5] back and forth we all went. I supported Mary but I could understand the points that John was making. I could understand the arguments being made on both sides. John was right from his side and Mary was right from hers.
6] I read William Barrett's Irrational Man and came upon his conjectures regarding "rival goods".
7] Then, over time, I abandoned an objectivist frame of mind that revolved around Marxism/feminism. Instead, I became more and more embedded in existentialism. And then as more years passed I became an advocate for moral nihilism.


How in particular have ideas and experiences intertwined in your life to predispose you to one point of view rather than another? And what do you imagine philosophers are able to conclude here regarding the least unreasonable assessment?

With reference to myself, I am down in my hole here. Recognizing my value judgments as the embodiment of dasein -- "I" tugged by a particular set of experiences in the direction of a particular set of political prejudices; and, then, re John and Mary and William Barrett, splintering into pieces over the years.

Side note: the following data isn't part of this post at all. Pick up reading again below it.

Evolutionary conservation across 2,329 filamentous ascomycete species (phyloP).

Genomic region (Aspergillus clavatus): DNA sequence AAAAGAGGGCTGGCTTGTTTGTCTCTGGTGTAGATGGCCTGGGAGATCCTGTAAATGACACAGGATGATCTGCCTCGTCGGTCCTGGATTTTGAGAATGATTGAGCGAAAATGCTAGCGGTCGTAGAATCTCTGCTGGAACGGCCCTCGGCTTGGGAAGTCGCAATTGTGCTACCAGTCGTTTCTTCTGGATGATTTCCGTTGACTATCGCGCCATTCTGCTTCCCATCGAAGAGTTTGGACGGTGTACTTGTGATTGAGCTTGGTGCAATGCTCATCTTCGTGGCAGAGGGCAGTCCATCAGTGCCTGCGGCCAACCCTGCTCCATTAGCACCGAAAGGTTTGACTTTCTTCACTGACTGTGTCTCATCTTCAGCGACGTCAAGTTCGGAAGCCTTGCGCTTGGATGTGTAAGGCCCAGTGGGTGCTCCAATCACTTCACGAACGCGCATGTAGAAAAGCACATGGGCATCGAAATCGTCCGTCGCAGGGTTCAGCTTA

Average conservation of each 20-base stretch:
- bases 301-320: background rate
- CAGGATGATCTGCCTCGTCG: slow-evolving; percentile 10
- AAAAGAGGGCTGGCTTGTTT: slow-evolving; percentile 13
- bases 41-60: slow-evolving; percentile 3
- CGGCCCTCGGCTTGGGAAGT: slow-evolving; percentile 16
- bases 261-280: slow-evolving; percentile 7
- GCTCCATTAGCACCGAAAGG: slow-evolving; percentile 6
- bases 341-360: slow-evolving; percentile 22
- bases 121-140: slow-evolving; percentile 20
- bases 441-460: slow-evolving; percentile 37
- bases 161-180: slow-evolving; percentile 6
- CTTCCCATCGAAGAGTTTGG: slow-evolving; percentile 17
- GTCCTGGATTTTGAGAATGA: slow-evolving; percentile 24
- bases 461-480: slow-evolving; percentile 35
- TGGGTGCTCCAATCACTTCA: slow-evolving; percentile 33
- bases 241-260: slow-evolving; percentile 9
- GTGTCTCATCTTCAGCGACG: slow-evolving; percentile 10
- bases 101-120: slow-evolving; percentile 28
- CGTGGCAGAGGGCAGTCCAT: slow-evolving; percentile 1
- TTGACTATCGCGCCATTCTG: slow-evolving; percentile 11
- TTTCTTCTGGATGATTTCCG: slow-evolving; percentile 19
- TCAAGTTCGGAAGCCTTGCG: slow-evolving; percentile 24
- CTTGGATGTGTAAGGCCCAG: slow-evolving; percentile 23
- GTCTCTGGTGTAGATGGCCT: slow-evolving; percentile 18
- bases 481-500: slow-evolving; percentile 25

After all, how on earth could something like that ever really be demonstrated by mere mortals in a No God world?


Karpel Tunnel wrote: Precisely. So it is not a criterion I hold myself to. Though it is not as if I decided not to for some reason. I just don't. I live my life and make choices based on my preferences, including those influenced by empathy. That's it. In a sense, like other mammals do. Though I have more tools to be a pragmatist then they do.


Yes, but the objectivists do insist that their own "demonstration" is self-contained. Contained in accepting their own particular moral font of choice: God, political ideology, deontological contraptions, nature.

Folks like Sam Harris even go so far as to argue that science itself "can determine human values."

On the other hand, your own "preferences" are accepted by you as a "pragmatist". Once at that point however you are then able not to be bothered by the extent to which others [like me] root them more instead in dasein, conflicting goods and political economy.

In existential contraptions out in a particular world construed historically, culturally and experiential by any one particular human being ensconced in any one particular set of experiences, relationships and access to ideas.